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    Real estate marketing is all about building relationships. Whether you’re looking for new clients or networking to increase your database of possible referral partners, your focus is on building one-to-one relationships. As a real estate agent, you have a number of ways to make those positive connections.

    Traditional marketing tools including lawn signs, mailers, print ads, flyers, and brochures. While not high-tech, these forms of marketing are an effective means to making your presence known — but are unlikely to spark that much-needed connection.

    Digital marketing tools — email, website, and social media — offer a more direct and custom approach. Email campaigns can be tailored to a particular audience, such as first-time homebuyers or empty nesters looking to downsize. Website engagement can provide critical behavioral data about customer interactions — like what content do they view and what information are they willing to share? Depending on the granularity of your targeting and engagement segmentation, you can learn a lot about prospects. But where is that elusive spark which enables a strong relationship to evolve?

    Face-to-Face Marketing

    Making contact face-to-face with potential clients is the most direct way to elicit new business. As a salesperson, you know this to be true. It is innate. Not every real world interaction will lead to a commission, but if establishing a relationship is the goal, that first look is a start.

    Making real eye contact, engaging in a good conversation, and telling your story are all that’s necessary to spark a connection. The elevator speech is a classic for this very reason. When you deliver a succinct pitch honestly and show respect for the listener you have a chance to establish a relationship.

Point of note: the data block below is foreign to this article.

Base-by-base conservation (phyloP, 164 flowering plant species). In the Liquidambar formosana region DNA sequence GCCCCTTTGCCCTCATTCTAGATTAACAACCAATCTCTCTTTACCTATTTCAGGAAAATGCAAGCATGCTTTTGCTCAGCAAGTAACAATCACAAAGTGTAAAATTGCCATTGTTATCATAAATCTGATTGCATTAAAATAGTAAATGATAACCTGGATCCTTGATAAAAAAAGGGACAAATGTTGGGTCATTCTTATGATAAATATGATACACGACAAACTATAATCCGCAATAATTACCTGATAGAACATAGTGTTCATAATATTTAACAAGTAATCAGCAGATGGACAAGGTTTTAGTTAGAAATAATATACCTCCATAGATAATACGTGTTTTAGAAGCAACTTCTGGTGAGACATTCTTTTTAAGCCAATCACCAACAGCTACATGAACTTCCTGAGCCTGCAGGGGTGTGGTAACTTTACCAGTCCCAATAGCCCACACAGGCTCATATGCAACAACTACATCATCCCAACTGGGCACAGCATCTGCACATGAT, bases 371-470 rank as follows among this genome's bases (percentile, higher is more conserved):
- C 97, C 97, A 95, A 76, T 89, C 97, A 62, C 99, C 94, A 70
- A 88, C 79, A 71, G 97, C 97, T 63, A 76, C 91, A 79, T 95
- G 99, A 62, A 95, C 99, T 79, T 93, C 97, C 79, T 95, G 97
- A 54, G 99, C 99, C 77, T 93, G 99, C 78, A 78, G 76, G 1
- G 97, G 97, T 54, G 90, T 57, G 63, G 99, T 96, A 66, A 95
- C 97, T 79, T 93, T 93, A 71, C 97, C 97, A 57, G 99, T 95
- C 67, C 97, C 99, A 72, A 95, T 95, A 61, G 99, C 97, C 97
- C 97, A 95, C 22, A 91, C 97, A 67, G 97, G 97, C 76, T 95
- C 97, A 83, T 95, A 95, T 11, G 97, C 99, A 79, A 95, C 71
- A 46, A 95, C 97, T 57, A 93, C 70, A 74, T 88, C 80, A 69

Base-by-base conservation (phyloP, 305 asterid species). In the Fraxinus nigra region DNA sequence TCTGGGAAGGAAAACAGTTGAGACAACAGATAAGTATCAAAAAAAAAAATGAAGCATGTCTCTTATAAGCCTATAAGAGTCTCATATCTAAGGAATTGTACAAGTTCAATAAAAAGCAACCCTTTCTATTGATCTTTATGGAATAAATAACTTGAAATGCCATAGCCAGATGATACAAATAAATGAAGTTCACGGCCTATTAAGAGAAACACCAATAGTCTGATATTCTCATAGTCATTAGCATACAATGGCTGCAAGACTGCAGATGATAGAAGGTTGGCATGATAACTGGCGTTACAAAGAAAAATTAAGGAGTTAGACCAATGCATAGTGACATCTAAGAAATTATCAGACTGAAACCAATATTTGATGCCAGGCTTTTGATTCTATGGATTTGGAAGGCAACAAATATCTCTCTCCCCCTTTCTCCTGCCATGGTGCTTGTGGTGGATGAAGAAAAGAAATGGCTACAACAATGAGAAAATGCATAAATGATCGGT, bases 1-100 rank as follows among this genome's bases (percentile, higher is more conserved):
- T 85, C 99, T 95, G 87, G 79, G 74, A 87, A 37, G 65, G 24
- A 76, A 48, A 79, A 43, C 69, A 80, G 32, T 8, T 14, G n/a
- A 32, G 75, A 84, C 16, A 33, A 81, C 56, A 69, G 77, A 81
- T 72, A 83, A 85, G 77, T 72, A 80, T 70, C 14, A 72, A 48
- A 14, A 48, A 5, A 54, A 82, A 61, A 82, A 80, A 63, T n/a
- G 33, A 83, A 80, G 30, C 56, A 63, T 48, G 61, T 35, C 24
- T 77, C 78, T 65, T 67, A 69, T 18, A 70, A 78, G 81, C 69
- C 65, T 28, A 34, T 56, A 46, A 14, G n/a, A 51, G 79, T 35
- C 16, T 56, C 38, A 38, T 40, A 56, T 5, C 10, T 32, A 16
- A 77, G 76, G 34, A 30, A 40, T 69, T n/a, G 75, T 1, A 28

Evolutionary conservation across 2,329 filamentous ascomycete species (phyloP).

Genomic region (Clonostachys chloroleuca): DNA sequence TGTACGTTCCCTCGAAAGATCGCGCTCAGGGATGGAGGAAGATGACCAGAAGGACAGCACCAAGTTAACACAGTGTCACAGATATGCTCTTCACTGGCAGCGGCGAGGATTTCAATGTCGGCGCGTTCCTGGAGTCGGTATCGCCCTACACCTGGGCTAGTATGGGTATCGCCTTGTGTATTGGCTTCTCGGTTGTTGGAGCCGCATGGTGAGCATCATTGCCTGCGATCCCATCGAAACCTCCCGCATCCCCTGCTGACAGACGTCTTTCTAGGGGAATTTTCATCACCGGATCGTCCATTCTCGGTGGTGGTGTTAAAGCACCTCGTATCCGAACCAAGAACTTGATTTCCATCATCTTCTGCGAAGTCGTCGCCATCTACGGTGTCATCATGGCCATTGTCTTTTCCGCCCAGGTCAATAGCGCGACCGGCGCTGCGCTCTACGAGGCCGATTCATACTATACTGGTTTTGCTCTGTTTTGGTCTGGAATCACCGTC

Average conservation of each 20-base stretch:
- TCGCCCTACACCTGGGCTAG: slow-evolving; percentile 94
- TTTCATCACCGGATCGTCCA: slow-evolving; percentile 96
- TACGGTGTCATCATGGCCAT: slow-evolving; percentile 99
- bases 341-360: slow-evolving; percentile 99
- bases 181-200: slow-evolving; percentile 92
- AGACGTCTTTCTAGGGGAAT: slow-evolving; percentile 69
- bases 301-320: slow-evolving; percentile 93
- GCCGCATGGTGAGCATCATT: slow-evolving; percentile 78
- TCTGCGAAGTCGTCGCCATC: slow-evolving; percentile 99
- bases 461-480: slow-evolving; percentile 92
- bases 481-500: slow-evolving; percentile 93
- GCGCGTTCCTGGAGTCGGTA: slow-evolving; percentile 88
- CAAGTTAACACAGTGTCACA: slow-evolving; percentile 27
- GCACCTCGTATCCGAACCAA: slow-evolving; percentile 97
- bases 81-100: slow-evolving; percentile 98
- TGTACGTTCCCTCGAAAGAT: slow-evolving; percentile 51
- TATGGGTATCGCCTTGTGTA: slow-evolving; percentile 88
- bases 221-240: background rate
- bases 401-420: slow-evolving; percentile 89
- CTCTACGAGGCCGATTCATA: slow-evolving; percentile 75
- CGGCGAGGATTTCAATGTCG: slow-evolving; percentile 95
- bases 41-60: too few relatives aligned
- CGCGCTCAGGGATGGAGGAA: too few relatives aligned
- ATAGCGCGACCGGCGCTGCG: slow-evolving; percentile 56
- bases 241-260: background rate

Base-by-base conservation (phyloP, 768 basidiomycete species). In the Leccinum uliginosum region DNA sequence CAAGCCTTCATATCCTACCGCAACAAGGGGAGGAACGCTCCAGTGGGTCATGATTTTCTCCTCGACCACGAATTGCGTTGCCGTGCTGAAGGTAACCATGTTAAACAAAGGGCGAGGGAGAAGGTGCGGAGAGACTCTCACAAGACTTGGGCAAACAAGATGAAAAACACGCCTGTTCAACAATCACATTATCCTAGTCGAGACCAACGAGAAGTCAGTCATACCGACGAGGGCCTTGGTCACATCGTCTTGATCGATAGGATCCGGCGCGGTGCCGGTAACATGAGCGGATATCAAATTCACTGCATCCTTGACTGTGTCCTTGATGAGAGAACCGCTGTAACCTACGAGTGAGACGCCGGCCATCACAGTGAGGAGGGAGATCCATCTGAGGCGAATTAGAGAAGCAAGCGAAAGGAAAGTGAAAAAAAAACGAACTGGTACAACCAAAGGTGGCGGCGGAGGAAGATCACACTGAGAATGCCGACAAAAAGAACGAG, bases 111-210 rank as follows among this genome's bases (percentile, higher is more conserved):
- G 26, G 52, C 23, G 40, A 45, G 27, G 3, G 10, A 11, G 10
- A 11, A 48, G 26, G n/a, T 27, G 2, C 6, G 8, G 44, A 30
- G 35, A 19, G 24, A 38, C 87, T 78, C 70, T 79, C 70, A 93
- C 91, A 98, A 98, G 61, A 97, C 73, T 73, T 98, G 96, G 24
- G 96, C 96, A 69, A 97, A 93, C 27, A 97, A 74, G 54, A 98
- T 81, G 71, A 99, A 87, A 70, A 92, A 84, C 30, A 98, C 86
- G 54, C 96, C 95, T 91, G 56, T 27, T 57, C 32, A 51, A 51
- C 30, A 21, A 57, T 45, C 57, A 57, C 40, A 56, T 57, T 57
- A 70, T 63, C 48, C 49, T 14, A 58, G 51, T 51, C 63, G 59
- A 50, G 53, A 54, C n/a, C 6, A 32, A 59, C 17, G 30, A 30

All You Need is Trust

    Trust is at the heart of any successful relationship. Building trust can be accomplished in many ways. Here are a few to start:

    • Expertise. Sharing your expertise without expectations is important. When we give first, we leave a strong impression. While you may sell, you don’t want to be seen as a used car salesman.
    • Experience. What you’ve accomplished in your years in real estate is crucial to landing business. Past successes are meaningful to someone in search of a first or second home. Share stories of previous clients and how you were able to help them find the right property and negotiate the best price. By focusing on your client’s experience instead of yourself, you display humility — an important ingredient when building trust.
    • Market knowledge. Your understating of the local real estate market is a great way to show both your expertise and the benefit of your experience. Honest observations and recommendations build trust.
    • Shared values, interests and experiences. In order to make a human connection, it’s important to find and acknowledge the things we have in common. Family, friends, background, hobbies, sports, and reading are all avenues for getting to know someone better and gaining trust. To get to know someone you need to listen as much as you speak.

    The Bottom Line

    There’s a tendency to become overly focused on new marketing tools or trends. This is particularly true with easy-to-use tech like our smartphones on the one hand, and software with a steep learning curve on the other. Even effective social media marketing has proven to be less-than-intuitive. Database management, website development, and content creation have all improved the way we manage and market prospects, current clients, and post close referrals. But, lately it seems our phones have become a distraction. Instead of connecting, they cause us to look away from the people we want so very much to engage.

    I am not a “luddite.” I recognize these tools are here to stay and the benefits of these technologies will only improve over time. And, with the added sophistication and promise of artificial intelligence, custom targeting potential business opportunities may vastly improve. Real estate agents have a unique relationship with technology.

    That said, it’s important to remember that humans are social animals. Engaging someone and sharing experiences is the foundation of friendships and strong business relationships. Face-to-face marketing should come naturally if we’d just put down our phones.

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